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View Diary: Rahm Emanuel's Chicago School Hunger Games [VIDEO] (41 comments)

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  •  It was the privileged populace's uncaring greed (0+ / 0-)

    ... that led them to create the "game."

    The act of forcing boundary crossing is being done so some money hoarders won't have to pay their fair share of taxes.

    This forced boundary crossing will be a direct causative factor, and it is known a-priori that it will happen.

    How many extra children will die each year from among those forced to cross rival gang boundaries for the sake of the wealth hoarder's hoards?

    Is it OK, if it's "only" 4 or 5, you know, since it's just a "side-effect"?  Heck, "only" 23 chosen children are killed each year in the Hunger Games. Would the city have to reach that number of extra murdered children each year to trigger a scintilla of caring?

    Sure, it's not happening as a spectator sport, but it is happening as a means of keeping the privileged populace happy. That's the only real difference, morally. And it's pretty thin soup.

    •  Batya... (1+ / 0-)
      Recommended by:
      radical simplicity

      I have to hand it to you, you're the most persistent concern troll I've encountered on DK. Hat tipped in your direction.

      "Your conspiracy theories won't work without evidence." -Nasir Jones

      by Tristero 312 on Thu Feb 21, 2013 at 12:54:51 PM PST

      [ Parent ]

      •  You do me too much credit for forethought. (0+ / 0-)

        Seriously, I didn't anticipate this turning into a side argument, and probably should have stopped once it became one.  I get unduly distressed by analogies that bother me.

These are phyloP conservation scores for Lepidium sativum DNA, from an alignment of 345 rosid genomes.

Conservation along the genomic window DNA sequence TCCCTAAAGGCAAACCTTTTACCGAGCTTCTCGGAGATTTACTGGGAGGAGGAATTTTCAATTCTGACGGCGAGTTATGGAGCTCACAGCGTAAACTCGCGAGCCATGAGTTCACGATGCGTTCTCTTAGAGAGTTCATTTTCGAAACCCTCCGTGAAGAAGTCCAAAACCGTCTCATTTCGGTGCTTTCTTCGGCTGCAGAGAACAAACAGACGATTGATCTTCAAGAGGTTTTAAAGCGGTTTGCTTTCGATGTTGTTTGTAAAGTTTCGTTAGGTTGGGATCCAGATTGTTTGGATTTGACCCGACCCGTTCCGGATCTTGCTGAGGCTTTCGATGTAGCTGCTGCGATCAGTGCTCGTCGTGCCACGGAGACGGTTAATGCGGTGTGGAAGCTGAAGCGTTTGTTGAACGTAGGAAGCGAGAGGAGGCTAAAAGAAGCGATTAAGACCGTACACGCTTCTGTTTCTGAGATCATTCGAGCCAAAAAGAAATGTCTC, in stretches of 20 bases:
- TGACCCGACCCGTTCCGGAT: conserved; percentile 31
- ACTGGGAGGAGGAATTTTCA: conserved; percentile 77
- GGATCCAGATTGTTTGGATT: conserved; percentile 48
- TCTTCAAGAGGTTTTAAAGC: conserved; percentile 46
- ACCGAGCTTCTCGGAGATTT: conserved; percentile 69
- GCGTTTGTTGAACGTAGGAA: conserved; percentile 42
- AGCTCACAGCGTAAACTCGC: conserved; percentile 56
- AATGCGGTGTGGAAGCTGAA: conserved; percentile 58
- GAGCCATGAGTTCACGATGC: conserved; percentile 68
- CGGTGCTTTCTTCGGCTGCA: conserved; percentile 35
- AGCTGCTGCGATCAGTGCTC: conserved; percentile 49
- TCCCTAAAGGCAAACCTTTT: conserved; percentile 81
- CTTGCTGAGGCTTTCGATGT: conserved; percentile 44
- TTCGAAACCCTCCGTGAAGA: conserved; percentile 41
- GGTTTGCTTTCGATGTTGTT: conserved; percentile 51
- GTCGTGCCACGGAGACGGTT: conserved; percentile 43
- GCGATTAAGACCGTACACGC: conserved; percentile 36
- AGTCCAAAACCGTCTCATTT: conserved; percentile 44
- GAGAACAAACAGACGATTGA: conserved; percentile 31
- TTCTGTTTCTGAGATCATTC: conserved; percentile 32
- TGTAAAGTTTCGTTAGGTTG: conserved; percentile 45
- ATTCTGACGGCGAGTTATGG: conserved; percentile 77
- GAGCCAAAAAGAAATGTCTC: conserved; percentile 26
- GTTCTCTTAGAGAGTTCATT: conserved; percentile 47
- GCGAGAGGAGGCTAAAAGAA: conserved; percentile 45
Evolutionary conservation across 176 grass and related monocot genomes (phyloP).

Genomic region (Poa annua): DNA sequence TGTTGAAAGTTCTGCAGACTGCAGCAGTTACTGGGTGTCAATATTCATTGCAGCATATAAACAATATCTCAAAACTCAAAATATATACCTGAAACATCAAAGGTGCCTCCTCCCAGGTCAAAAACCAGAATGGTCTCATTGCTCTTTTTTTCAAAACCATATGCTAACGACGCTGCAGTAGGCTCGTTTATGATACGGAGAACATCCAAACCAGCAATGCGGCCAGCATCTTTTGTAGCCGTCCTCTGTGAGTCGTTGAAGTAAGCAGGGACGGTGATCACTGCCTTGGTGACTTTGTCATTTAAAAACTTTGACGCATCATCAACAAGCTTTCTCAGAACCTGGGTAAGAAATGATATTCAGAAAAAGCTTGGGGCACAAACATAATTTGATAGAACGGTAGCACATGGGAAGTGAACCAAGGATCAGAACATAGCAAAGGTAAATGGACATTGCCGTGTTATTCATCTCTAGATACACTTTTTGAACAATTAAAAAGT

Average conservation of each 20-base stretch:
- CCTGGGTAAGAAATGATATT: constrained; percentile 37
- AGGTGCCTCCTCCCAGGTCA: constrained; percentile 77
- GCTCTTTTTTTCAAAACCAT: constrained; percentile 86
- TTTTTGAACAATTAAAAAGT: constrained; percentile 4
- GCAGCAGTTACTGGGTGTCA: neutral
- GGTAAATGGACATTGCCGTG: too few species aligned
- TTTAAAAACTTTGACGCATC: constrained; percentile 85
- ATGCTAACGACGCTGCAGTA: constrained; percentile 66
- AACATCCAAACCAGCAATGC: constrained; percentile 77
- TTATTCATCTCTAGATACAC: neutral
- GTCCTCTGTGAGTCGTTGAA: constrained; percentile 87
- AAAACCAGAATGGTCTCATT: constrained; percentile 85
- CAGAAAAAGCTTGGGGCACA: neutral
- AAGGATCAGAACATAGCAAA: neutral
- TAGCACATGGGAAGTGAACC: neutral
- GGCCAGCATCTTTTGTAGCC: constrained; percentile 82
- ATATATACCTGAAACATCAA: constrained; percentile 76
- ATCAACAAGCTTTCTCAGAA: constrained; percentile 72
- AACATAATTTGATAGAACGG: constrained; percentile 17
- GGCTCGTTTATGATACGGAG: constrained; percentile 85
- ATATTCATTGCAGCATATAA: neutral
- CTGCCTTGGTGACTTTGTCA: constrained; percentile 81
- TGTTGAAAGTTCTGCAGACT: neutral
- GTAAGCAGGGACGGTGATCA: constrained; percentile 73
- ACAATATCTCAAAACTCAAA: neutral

Will I stop now?  I don't know either!  Let's find out.

    •  How many times do I have to repeat (0+ / 0-)

      that the real issue in the diary IS TERRIBLE AND SHOULD BE STOPPED before you hear me?

      My response to you has nothing to do with moral comparison.  I am countering your misinterpretation of the books, which by this time has turned into factual error; the game was not created by the privileged populace at all, and its purpose had nothing to do with greed.

      You're bending over backwards to assert that these things are the same, when (a) they are not, and (b) seriously, do you have to insist -- and do I have to agree -- that this real-life event resembles a fictional story in order to demonstrate that (one more time) IT IS TERRIBLE AND SHOULD BE STOPPED?

      •  We clearly interpret the story differently (0+ / 0-)

        I don't think it's valid to state that either has misinterpreted it. So we'll just have to agree to disagree on that.

        In the mean time, for effective communication, the use of popular cultural references as familiar "hooks" can help people recognize a moral issue that would not ordinarily capture their attention. It's valid to use well-known stories as metaphors in showing that there is a significant moral issue with a particular policy proposal.

        •  Fair enough, re differing interpretations. (1+ / 0-)
          Recommended by:
          radical simplicity

          And if the metaphor works for enough people -- to bring home how terrible this is or even just to get their attention in the first place -- then it isn't really important whether or not it works for me personally.

          Judging by the comments here, it seems to be working for most.

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